He sighed with the quiet, dull manner of the men who have lived long on the Beach. "
Broad Beech Fern.
I beseech your honor that I may not lose so great a sum of money!
Here, from the appearance of the bleach-grounds, I could fancy myself in Barnsley.
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The blunderbuss had burst to shivers right down to the very breech.
Not far away and nearer Church Knowle is Creech Barrow, a cone-shaped hill commanding a most extensive and beautiful view, especially north-westwards over the heathy flats of the Frome valley to the distant Dorset-Somerset borderlands.
A year ago I sowed seed by the ounce each of A. alpina and of A. sulphurea, but as yet not a single plantlet has rewarded me for my trouble.
Thou art a villain to impeach me thus; I'll prove mine honour and mine honesty Against thee presently, if thou dar'st stand.
R87435, 17Dec51, Mabel Louise Keech (A) KEEDY, EDWIN ROULETTE, comp.
In trying to weather the south-east end of Mowee in heavy weather, the leach ropes of the main topsail and two topgallant sails gave way, and the sails were blown to pieces.
"Oh yes, she clings like a leech to the skirts of the Church," said Piers irreverently. "
Johnson, astronomer Jones, instrument-makers Jones, R. Journeys: Scotland and Cumberland; Swansea; Derbyshire, &c.; Wales; Keswick, &c.; Cornwall, &c.; Orleans; Lake District, &c.; Continent, Observatories, &c.; Cornwall, &c.; Derbyshire; Oxford &c.; Cumberland; Ireland; Scotland; Derbyshire, &c.; Cumberland, &c.; Ireland; Kent; S. Wales; Luddington and Yorkshire; Border of Scotland; S. Wales; Cumberland and Yorkshire; South of Ireland; Ireland; France; Cornwall; Germany; Petersburg, &c.; Ireland; Shetland; Scotland; Sweden; Madeira; Cumberland; Cumberland; Oban, &c.; Italy and Sicily; West Highlands; Switzerland; Central France; Spain (eclipse); Cumberland; West Highlands; West Highlands; Cumberland; Norway; Cumberland; Switzerland; Cumberland; Cumberland; Cumberland; Scotland; Scotland; N. of Scotland; Ireland; Scotland, &c.; Cumberland; Cumberland; Cumberland; Cumberland; S. Wales; Cumberland 358; Cumberland Julius Caesar, landing of Jupiter (see Planets) Keeling Kennedy King, Joshua Kingstown Knight, publisher Knighthood, offers of Lagarde Laing Landman, Engineer Langton Lardner, Dr Lassell, and Lassell's telescope Latitude determinations Lax, Prof. Lectures: College Professorial Miscellaneous Lefevre, J.G.S. Leitch, Dr Le Verrier Lewis, H. Lewis, Sir G.C. Lightfoot, Rev. Dr Lighthouses Lightning Lillingstone Lindsay, Lord Listing, Prof. Liverpool Observatory Livingstone, Dr Lloyd, Dr Lloyd, Prof. Lockyer Lodge London University London, Freedom of the City Long vacations, with pupils Longitude determinations Longitude, Board of (see Board of Longitude) Lowe, Chancellor of the Exchequer Lubbock, Sir John Lucas (computer) Lucasian Professorship (see Professorships) Lunar Reductions Lunar Theory and Tables (see also Numerical Lunar Theory) Lyndhurst, Lord Lyons, Sir E. Macaulay, T.B. Macdonnell, Dr Maclean, of Loch Buy Maclear, Astronomer Madras Observatory 101 Magnetic Observatory and Magnetism (see also Meteorology, Compass corrections, and Earth currents) Main, Robert Maine Boundary (see Canada) Maiden, Prof. Malkin Malta Man-Engines (see Mines) Manuscripts (see Papers) Mars (see Planets) Marshman, pupil Marth, A. Martin, Trin.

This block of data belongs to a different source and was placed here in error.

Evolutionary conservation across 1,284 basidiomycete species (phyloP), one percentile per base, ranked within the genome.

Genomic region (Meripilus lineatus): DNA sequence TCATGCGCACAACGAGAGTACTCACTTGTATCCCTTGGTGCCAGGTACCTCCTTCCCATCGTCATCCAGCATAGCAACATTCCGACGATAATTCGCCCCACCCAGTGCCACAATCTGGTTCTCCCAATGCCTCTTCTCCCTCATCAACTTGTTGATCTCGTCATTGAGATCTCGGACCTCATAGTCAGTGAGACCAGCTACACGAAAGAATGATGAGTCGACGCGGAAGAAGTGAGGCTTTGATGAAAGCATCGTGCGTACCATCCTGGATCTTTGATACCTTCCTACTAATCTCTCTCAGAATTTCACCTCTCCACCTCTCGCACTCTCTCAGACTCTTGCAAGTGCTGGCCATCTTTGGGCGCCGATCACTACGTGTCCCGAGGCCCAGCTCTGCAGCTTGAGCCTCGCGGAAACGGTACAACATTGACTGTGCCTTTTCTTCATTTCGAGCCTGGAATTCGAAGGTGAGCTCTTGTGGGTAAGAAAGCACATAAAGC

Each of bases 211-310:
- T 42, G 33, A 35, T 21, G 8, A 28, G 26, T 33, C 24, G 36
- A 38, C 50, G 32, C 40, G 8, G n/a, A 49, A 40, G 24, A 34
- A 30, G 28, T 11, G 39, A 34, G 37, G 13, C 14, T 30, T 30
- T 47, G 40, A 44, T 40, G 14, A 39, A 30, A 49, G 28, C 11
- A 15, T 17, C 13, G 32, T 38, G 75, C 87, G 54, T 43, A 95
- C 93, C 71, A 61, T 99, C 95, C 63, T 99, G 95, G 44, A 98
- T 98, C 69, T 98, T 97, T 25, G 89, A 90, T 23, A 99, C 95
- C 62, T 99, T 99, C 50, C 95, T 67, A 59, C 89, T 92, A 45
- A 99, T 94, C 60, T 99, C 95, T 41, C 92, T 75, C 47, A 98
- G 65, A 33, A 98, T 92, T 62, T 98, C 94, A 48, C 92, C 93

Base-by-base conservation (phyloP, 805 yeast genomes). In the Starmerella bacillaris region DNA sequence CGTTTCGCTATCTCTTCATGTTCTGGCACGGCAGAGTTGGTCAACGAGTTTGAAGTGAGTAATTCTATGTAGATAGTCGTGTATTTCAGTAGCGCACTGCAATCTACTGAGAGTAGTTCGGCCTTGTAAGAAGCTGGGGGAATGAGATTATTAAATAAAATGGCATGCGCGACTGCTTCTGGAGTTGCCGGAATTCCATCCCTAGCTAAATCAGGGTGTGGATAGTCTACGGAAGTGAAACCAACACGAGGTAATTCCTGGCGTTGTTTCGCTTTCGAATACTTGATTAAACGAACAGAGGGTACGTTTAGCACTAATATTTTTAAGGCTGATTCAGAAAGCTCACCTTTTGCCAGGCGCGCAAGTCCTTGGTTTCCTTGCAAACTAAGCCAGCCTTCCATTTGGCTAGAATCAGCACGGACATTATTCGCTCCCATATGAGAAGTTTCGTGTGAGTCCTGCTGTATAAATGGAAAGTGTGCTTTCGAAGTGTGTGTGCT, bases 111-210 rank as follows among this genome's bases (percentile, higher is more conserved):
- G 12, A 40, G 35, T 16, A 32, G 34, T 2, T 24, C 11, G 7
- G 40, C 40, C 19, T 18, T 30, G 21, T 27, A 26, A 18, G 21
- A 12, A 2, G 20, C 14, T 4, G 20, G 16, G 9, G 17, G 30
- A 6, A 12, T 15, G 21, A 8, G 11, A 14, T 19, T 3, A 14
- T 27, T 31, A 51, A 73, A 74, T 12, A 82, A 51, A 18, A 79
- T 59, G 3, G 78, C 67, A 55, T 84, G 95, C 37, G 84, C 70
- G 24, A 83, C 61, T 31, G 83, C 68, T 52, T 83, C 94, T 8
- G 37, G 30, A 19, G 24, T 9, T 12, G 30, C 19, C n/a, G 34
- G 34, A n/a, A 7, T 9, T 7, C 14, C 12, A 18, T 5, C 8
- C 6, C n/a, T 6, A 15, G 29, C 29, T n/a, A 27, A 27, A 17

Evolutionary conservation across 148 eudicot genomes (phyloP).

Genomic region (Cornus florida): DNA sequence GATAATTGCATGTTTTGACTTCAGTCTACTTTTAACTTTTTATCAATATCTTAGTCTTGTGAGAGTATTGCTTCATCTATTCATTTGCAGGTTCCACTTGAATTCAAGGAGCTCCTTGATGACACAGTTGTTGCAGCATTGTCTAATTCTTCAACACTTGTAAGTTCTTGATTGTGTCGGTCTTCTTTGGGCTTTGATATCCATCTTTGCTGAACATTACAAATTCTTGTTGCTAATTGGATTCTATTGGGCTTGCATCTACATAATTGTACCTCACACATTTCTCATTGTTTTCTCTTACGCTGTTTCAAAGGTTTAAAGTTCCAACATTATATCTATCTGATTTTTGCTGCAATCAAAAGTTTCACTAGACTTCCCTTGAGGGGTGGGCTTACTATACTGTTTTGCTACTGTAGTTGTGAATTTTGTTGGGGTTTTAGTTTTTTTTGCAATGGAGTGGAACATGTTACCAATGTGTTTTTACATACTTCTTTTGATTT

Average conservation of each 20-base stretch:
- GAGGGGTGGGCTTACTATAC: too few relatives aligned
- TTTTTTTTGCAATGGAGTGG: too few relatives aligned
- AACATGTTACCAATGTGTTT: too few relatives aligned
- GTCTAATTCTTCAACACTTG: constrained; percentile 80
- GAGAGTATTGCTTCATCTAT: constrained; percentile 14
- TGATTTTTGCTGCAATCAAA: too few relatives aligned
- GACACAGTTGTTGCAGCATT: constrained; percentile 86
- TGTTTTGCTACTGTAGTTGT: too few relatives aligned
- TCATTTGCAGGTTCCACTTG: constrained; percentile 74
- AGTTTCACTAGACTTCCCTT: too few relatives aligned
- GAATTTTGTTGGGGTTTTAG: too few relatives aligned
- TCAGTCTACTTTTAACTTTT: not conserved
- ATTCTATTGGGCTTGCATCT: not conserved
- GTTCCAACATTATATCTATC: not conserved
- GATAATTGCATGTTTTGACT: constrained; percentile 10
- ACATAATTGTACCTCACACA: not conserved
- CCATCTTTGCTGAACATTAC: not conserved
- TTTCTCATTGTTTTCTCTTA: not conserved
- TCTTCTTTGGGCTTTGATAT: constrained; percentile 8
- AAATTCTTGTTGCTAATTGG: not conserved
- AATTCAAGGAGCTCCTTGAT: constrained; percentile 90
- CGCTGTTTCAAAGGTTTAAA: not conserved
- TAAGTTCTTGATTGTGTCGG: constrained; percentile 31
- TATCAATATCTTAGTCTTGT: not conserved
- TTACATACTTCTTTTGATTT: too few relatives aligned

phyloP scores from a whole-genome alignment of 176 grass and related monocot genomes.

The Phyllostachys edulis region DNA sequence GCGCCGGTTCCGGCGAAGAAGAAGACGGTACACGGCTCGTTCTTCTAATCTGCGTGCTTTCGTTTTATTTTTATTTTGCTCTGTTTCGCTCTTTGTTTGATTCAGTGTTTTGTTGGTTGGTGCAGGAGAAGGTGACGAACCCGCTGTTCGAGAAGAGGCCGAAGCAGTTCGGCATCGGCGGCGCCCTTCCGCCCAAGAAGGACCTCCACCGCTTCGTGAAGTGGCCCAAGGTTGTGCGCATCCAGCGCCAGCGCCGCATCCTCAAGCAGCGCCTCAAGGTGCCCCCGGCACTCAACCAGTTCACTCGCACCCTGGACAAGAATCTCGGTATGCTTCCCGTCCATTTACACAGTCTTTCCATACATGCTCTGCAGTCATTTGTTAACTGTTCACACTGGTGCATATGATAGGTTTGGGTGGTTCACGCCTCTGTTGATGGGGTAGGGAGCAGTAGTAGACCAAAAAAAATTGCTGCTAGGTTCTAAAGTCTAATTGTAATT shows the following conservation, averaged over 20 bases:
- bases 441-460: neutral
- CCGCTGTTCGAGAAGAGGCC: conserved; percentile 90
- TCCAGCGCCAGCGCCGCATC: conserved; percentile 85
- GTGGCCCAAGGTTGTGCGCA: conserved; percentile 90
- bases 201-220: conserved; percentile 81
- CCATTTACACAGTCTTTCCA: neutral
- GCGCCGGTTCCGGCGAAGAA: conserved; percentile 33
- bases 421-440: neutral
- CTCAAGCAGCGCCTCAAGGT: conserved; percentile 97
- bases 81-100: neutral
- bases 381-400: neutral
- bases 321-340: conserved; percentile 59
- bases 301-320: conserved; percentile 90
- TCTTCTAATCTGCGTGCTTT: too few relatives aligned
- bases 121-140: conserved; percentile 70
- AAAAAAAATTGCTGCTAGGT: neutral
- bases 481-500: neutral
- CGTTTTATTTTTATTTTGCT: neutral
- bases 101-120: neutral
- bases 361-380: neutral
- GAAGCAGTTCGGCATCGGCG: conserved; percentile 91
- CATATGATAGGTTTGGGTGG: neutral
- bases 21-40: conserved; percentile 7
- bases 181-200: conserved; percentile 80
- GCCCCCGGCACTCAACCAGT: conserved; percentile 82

Mrs. Meech, Dorchester.
and he fixed his eyeglass and looked round the corner of it at Lord Doraine, who drank a glass of peach brandy.
Pietsch, Ueber das Verhaeltniss der politischen Theorien Lockes zu Montesquieus Lehre von der Teilung der Gewalten Berlin dissertation, Breslau, 1887.
He had been destined by his parents to be a minister of the Kirk of Scotland; but at the age of twenty-three he entered upon a severe self-examination to decide whether he honestly believed and could preach its doctrines.
To reach it now, the two girls had to go through the room where Louise and Frances lay slumbering peacefully.
They did not want to separate, they kept together; and as the boy was getting closer and closer, the last one turned in his saddle and shot at the Screech Owl, but missed him.
O how all speech is feeble and falls short Of my conceit, and this to what I saw Is such, 'tis not enough to call it little!
"I want you to teach me, please," answered Willie.
"Hom'-sik," he cried, "veech mean bein' sik of hom'!
Some people have conjectured that it was a corruption of white elm, and so called from the silvery whiteness of its leaves when the sun shines upon them; but this is hardly probable, as Sir F. Bacon in his "Silva Silvarum, or Natural History, in Ten Centuries," speaks of it under the name of weech-elm.